Cologne Cathedral or St. Peter's Cathedral as seen from across the Rhine on a very wet day.
Work started on the cathedral in 1248 and continued on and off for 600 years.
When funds ran out work was halted in 1473.
It remained incomplete for hundreds of years until German nationalists took on the challenge in 1842 and completed it in 1880.
The City of Cologne was decimated in WWII but the cathedral clergy made an effort to remove the stained glass windows and place them in storage.
Bombs fell on the cathedral but the walls did not collapse.
This stained glass in the south transept is recent, 2007, and consists of 11,000 squares of glass of 72 colors arranged randomly. No sun on this day so we couldn't experience the effect of the mix of colors.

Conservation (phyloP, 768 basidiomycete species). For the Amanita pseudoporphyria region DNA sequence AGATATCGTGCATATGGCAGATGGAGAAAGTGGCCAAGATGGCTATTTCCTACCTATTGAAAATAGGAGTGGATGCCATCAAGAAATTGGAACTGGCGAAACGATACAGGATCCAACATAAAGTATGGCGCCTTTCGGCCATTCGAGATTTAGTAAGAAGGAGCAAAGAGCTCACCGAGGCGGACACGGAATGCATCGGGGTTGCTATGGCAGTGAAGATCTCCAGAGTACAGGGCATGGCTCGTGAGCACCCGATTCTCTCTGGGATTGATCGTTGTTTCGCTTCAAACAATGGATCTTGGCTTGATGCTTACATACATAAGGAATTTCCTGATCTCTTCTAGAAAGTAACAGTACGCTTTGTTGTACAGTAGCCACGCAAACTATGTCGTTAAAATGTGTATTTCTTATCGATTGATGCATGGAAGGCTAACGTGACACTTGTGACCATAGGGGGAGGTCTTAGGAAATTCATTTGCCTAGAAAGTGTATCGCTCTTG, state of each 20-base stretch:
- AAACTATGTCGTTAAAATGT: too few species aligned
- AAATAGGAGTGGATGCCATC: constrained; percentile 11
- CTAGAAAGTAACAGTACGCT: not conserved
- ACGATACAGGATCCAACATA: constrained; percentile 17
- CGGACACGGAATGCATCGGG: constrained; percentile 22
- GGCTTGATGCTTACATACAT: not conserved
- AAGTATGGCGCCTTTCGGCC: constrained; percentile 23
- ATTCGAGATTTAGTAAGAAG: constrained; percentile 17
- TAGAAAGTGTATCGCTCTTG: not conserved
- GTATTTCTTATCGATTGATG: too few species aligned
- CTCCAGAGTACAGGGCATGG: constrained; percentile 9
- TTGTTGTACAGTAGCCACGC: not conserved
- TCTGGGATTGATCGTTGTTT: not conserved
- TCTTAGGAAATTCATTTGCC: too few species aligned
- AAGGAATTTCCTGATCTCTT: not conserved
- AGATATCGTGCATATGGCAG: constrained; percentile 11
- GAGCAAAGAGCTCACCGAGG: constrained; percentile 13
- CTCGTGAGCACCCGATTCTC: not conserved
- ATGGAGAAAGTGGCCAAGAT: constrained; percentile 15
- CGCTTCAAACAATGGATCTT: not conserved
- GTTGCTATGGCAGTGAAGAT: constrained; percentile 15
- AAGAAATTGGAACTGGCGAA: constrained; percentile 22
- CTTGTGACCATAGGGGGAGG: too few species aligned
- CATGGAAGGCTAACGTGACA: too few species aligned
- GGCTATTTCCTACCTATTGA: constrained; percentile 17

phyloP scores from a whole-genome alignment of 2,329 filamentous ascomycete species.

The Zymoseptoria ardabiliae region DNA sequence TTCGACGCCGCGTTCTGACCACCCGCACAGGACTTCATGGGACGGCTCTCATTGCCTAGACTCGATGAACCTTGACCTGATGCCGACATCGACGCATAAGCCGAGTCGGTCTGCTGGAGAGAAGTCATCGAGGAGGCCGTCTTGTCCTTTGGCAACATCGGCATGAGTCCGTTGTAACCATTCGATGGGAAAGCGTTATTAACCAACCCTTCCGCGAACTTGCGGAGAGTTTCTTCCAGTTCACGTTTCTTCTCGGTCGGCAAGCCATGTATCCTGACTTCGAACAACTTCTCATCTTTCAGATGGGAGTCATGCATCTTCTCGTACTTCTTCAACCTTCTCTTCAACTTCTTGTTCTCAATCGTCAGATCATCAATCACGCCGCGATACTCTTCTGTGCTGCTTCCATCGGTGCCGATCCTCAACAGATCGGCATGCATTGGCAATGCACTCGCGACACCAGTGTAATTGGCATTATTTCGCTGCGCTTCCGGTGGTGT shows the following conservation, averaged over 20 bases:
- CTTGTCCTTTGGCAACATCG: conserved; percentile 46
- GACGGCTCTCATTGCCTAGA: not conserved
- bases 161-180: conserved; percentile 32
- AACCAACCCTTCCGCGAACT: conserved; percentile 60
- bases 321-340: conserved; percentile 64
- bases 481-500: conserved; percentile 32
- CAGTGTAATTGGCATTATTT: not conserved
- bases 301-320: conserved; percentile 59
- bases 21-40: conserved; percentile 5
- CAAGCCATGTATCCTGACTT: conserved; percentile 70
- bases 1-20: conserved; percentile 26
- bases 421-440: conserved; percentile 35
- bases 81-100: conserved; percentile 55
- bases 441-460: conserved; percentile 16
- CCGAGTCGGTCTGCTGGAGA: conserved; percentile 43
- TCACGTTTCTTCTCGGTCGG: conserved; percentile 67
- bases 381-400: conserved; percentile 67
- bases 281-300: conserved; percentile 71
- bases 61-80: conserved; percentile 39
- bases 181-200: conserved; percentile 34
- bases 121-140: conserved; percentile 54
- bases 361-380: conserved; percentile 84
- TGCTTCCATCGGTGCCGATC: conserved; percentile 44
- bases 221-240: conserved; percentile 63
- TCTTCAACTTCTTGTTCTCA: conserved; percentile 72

The cathedral's richest treasure is the gold Dreikonigen or shrine of the Three Kings.
The bones of the Three Kings that visited the Baby Jesus in Bethlehem are purported to be in this gold reliquary having been obtained from Milan in the 13th century.
The cathedral is immensely tall and one can't help but look up as I did and take so many photos in that direction.
Dan and I returned to the Cathedral after dinner to walk around it one more time absent the rain.
It is a huge structure.
[Cathedral history courtesy of the AmaWaterways Destination Guide and Wikipedia]